Sri Lanka egg output, export opportunity hit by maize import ban, collector oligopoly
ECONOMYNEXT – Sri Lanka’s egg production has been hit with a maize import ban and a powerful collector oligopoly driving up maize prices forcing poultry farmers to underfeed chicken, an industry official said, in sector that is cornered by a bewildering array of state controls and interventions.
Sri Lanka produces about 300,000 metric tonnes of maize but the poultry industry says it needs about 600,000 tonnes a year, a collector oligopoly which has pushed for import duties usually corner the harvest and sells to poultry farmers and feed millers at higher prices.
The poultry industry then goes behind bureaucrats and politicians to get temporary import licenses.
But this year imports of maize had been completely banned, after money printing in March and April triggered foreign exchange shortages. Private credit has since collapsed and imports and economic activities have slowed.
Collectors have driven up the price of maize to 86 rupees a kilogram, industry officials said making feed unaffordable to farmers.
“Farmers who used to give one kilogram of feed are now giving 750 grams,” Ajith Gunerasekera, President of Sri Lanka’s All Island Poultry Association said.
“A chicken will usually lay about 300 eggs a year on average but now they are laying 260 or less.”
Worldwide maize is the most suitable and cost effective material for poultry feed, which has calories as well as protein.
Sri Lanka’s dairy industry is also hit and unable to boost yields due to state controls on maize.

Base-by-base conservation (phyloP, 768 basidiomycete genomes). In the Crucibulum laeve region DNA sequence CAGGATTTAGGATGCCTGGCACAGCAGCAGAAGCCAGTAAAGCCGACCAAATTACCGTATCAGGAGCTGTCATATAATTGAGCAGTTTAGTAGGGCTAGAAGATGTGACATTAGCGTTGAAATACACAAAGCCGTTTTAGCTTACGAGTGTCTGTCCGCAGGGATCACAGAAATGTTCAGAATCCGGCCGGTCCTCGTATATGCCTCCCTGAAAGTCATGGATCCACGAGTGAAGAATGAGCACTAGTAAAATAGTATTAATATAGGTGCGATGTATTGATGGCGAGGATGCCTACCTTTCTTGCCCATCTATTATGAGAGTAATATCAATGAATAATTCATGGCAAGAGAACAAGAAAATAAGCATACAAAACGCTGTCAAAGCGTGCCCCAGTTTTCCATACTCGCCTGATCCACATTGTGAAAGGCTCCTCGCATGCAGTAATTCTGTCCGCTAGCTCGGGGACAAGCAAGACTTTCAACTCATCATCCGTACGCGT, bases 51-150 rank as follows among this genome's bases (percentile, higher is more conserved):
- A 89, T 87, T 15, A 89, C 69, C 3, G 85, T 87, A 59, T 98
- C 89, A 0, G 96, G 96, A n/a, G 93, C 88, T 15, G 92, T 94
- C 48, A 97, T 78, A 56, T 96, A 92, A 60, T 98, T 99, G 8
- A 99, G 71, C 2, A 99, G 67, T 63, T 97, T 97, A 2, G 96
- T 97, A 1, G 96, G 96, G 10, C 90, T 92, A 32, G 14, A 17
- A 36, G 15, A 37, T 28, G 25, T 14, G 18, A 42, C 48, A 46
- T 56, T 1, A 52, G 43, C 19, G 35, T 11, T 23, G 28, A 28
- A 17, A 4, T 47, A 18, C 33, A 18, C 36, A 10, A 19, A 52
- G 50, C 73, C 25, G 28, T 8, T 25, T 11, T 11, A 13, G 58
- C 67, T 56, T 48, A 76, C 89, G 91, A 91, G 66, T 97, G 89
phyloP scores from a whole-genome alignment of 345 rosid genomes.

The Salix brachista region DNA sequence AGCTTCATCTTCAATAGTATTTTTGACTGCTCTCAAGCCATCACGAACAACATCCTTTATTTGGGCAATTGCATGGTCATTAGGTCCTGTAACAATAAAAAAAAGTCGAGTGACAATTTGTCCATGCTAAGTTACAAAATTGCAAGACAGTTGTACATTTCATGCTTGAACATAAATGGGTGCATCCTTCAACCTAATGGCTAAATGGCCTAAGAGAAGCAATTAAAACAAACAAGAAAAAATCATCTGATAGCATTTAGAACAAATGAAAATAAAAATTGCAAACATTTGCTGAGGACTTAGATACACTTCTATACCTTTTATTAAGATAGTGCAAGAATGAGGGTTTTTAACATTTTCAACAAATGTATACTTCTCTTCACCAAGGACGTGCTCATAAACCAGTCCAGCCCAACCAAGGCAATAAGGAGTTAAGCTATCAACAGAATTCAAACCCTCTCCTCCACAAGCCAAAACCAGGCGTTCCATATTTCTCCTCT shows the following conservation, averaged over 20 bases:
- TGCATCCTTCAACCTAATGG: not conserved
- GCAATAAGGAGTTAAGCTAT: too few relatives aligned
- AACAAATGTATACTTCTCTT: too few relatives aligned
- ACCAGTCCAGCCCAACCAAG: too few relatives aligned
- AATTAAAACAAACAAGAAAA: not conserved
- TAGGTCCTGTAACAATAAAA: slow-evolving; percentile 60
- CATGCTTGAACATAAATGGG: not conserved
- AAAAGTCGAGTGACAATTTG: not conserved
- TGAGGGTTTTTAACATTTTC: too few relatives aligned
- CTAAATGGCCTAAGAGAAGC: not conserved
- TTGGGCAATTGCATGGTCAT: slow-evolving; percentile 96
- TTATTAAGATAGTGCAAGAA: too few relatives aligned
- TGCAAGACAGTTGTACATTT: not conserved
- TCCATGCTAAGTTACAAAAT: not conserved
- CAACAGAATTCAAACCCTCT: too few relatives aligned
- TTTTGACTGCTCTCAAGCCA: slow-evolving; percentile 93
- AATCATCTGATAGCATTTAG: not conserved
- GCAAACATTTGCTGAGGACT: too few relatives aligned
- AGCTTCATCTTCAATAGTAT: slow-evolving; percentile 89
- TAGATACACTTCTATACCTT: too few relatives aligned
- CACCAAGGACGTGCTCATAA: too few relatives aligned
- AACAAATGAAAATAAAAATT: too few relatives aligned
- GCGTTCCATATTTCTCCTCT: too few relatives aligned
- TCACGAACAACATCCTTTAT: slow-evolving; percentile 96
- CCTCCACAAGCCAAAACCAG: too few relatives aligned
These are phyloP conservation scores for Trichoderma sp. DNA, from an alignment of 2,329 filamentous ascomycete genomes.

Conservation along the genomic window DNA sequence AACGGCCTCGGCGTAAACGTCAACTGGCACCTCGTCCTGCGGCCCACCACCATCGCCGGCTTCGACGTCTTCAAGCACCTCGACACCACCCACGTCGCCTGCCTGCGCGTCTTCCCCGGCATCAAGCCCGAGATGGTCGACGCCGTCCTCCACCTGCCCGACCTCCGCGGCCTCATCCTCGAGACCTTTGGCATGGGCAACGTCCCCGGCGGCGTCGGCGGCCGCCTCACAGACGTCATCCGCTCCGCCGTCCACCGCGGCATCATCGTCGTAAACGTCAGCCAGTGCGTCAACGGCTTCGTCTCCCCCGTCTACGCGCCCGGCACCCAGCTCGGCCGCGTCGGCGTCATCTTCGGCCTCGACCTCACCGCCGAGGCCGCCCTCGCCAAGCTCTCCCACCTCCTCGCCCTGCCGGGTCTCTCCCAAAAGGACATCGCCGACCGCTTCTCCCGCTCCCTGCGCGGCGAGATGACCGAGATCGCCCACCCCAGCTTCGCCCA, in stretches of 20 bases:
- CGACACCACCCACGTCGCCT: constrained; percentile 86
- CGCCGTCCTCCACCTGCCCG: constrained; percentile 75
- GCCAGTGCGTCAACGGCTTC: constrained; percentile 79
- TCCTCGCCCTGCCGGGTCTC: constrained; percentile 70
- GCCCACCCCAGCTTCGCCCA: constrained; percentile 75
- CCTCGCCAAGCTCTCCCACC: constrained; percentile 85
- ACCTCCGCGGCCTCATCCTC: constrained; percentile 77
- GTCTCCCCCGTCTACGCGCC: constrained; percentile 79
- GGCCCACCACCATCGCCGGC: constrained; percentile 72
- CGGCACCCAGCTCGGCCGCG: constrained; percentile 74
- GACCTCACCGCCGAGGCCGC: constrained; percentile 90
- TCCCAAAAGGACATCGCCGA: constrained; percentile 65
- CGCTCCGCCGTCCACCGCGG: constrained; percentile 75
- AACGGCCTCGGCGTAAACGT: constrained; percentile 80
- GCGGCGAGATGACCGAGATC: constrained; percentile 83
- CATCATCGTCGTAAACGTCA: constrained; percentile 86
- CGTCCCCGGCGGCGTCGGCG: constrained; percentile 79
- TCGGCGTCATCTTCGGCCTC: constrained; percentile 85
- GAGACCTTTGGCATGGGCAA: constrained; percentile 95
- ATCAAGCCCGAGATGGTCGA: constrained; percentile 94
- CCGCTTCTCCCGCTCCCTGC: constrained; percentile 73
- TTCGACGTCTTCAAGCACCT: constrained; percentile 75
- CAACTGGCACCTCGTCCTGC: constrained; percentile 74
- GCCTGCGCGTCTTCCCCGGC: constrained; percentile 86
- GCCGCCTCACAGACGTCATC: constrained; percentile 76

The poultry industry is trying to innovate and survive as new state interventions blocks their attempts to feed chicken.
Authorities then banned the use of broken rice in chicken feed.
Feed mixers are now using fishmeal to get the protein stock. But the farmers are stumped for the calorie or energy content.
Gunesekera said the government has agreed to allow wheat to be imported instead of maize for poultry feed.
Wheat to the Rescue?
Ukraine wheat is available for around 245 dollars a tonne, he said.
State controls on maize and feed has driven up the cost of production and is losing the country an opportunity to export poultry products and build up export buyers, Gunesekera said.
With Brazil hit by Coronavirus, supplies of poultry have been disrupted and many retailers are looking to diversity their sources.
“Our cost of production is already 1.65 dollars a kilo, in the export markets they want it at 1.45 dollars a kilo,” Gunasekera said.
With a 40 day growth cycle broiler chicken output can recover quickly.
However there is a bigger problem with layers where it takes about 5 months for a chick to reach maturity.
During the Coronavirus lockdown period, some farmers had culled birds as feed supplies were broken and they were also unable to sell eggs.
Now with demand coming back, total monthly egg production is estimated to be down 30 percent, due to combination of starving chicken and a depleted flock from culling.
With egg prices rising farmers have been given the correct price signal to grow more layers and layer chick prices have soared.
“Now day old chicks are hard to come by,” Gunasekera said. “Chicks that went for 150 rupees are now at 325 rupees. Still they are not available and famers have to wait in line.”
The industry is always at the threat of price controls from the state which can disrupt market signals and kill margin and incentives to produce more at different levels of the value chain.
Unlike in the case of broilers where hatcheries operated by the top poultry groups have grand parent stock, the layer sector imports parent stock.
Amid the Coronavirus crisis layer parent stock imports have been disrupted leading to the insufficient day old chicks. (Colombo/Aug24/2020)